Bigger than Jesus, indeed

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I can’t believe I’m doing another post about Michael Jackson, but a reader sent this along and I had to share.

Go about 1 minute, 35 seconds into this interview of Jackson family spokesman Ken Sunshine by the Today show’s Meredith Veira to see it, but here’s what he says:

Talk about a worldwide figure of love. MJ is the biggest figure and person emitting love … ever!

And what does Meredith Veira say in response? Nothing. This is a woman who last week went out of her way to inexplicably trash the outfit of one of her guests — and yet she doesn’t have the journalistic chops to ask whether, say, Jesus, or Mother Teresa, or Nelson Mandela, or SOMEBODY, might be a worldwide figure of love more than The Gloved One?

So bizarre.

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  • rq

    It seems that just a few years ago, it would seem some children didn’t appreciate Jackson’s “love.” This aspect of his life seems mostly absent from the recent coverage of S. Miguel del Guante Enjoyado.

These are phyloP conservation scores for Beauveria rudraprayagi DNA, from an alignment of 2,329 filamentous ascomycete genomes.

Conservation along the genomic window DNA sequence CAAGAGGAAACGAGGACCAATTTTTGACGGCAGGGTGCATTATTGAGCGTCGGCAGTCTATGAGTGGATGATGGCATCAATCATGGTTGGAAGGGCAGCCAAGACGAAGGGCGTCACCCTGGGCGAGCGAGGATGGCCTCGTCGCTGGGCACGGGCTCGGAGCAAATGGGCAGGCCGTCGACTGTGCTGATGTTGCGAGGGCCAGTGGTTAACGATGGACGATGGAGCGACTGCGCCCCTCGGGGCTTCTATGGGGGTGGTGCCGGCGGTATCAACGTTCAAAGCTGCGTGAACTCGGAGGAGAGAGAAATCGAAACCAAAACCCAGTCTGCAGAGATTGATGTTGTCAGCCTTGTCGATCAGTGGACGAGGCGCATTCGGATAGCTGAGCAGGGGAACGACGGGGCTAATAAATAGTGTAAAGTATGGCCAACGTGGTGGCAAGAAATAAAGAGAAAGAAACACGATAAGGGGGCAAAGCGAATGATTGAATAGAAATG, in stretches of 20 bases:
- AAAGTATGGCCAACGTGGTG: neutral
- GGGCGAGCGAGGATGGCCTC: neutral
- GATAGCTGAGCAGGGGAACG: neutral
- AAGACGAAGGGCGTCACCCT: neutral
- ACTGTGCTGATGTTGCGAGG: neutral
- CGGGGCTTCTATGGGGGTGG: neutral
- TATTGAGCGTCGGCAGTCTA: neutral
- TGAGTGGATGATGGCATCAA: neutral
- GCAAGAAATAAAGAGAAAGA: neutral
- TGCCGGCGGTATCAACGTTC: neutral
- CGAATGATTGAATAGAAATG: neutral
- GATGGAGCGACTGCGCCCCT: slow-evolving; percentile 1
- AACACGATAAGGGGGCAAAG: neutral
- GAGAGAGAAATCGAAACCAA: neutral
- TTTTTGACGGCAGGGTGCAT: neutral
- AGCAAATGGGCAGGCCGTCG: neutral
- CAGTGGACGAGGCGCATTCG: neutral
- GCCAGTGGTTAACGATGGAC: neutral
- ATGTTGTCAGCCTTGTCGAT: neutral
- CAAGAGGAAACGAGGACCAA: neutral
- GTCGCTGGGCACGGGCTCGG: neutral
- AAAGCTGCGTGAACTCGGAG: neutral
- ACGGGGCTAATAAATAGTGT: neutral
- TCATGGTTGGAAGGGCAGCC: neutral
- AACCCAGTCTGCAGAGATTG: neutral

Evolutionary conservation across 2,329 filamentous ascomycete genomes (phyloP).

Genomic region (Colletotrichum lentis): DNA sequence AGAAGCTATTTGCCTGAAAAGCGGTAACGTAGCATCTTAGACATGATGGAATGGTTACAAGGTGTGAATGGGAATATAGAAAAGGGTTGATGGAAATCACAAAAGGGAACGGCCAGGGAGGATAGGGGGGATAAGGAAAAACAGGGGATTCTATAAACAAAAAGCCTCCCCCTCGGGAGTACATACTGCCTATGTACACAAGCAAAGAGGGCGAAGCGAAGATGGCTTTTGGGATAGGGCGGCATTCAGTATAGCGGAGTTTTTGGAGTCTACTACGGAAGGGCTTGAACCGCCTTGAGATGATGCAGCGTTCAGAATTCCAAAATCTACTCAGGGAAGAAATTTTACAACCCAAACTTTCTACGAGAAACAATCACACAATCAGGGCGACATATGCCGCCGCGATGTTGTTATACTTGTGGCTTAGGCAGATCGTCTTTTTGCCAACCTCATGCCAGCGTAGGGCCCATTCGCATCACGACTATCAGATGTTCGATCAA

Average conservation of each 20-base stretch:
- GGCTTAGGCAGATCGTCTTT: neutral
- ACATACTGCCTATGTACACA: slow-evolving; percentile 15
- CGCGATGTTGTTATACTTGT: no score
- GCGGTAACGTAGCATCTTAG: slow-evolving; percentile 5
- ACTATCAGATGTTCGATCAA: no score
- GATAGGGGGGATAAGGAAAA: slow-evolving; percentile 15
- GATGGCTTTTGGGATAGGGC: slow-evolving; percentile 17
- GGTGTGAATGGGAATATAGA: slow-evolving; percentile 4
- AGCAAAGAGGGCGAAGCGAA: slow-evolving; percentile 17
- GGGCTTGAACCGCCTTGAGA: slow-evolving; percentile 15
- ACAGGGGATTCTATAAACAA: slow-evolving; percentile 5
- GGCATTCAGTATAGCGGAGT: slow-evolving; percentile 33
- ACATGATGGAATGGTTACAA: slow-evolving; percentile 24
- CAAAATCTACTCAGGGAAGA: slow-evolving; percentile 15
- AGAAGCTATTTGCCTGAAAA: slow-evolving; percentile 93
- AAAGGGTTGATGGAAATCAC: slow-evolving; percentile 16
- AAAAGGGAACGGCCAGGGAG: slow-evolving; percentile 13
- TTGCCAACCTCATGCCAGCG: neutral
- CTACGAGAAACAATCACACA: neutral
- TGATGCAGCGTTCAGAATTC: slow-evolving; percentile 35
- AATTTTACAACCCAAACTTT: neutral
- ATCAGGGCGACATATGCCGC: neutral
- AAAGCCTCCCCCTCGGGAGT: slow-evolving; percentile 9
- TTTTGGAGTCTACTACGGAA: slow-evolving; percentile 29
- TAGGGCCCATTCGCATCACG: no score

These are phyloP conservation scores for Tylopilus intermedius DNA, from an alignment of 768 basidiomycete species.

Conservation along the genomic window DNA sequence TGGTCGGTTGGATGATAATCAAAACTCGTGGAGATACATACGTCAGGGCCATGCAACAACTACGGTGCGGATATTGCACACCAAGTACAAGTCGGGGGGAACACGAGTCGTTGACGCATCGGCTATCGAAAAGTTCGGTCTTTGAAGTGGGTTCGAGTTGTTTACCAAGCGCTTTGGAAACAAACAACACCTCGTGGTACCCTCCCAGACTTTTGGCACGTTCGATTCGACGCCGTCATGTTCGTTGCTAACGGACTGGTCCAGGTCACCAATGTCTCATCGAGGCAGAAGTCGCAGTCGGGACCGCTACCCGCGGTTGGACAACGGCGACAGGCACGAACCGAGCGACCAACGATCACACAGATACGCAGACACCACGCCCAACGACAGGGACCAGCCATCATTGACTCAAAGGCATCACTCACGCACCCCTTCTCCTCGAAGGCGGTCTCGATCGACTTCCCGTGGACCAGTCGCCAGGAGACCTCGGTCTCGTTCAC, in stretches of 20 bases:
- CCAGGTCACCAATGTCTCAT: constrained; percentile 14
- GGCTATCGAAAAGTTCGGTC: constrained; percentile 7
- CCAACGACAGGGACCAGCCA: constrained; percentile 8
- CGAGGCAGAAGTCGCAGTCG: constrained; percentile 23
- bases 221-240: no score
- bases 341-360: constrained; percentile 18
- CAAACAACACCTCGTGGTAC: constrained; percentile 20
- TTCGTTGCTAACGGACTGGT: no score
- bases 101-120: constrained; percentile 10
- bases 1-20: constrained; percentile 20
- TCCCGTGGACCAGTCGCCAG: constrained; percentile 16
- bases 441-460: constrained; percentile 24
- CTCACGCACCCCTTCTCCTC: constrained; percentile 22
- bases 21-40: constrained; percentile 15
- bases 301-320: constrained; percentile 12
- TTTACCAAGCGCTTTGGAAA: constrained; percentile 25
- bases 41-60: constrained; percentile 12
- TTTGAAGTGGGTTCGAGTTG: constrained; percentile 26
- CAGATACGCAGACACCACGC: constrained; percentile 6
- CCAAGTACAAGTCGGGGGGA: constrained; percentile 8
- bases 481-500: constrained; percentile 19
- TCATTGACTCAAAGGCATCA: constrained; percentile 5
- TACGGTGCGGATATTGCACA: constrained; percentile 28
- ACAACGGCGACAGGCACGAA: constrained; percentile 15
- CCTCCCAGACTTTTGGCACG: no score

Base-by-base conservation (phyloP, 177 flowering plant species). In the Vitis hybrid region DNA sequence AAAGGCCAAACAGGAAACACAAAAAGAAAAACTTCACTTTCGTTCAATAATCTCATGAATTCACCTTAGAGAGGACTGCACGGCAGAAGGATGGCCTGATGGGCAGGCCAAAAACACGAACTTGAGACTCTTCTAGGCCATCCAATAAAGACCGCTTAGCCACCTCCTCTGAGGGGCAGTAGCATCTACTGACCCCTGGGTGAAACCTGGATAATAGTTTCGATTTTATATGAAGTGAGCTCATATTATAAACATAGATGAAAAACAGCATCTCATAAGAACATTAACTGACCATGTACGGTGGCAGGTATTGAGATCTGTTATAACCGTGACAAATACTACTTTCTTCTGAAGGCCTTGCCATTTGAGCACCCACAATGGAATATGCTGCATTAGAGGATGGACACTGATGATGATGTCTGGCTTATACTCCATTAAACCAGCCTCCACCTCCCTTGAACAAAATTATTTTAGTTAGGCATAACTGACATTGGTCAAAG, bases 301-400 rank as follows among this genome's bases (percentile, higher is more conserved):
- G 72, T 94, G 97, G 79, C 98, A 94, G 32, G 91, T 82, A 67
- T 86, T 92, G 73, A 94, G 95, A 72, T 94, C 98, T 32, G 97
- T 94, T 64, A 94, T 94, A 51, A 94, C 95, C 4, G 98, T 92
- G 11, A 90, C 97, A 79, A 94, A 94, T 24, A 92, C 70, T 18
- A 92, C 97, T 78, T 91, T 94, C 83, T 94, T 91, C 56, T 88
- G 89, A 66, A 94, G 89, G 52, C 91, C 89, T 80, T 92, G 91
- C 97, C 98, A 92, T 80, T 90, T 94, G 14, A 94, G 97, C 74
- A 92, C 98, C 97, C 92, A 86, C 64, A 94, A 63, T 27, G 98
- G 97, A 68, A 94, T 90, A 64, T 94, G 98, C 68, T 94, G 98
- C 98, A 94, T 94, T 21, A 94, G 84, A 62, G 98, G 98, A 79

• Julia

    Contrast that with the absolute fits thrown when John Lennon said the Beatles were more popular than Jesus. He wasn’t saying it’s right; he were just saying a likely truth considering the times and got big time grief for it.

  • Bern

    Oh, folks, the guy’s a PR man for heaven’s sake–if MV had asked him a serious question, what kind of answer would Mr. Sunshine (luv that name) have given? Really!

  • http://www.nhreligion.com Stephen A.

    I’m willing to cut the guy some slack, and not just because he, like me, is a PR guy. He misspoke, or perhaps didn’t even do that – he was expressing grand sentiments and got carried away.

    I know that’s how some Christians probably heard it, but had the phrase “Bigger than Jesus” actually come up, I’m sure even jaded, celeb-interviewer MV would have raised an eyebrow, knowing that SOME in her audience would take offense.

    But he didn’t, and she didn’t.

    The nature of celebrity and the near-religious devotion it engenders is definitely a great topic for some enterprising journalist(s). Where are these articles?

    I’m not sure he’s right about the higher level of adulation that would have been given to Elvis and John Lennon had they died in the Internet Age. Tens of thousands spontaneously showed up at the doors of Graceland and the Dakota based on radio, TV and word of mouth. No texting required.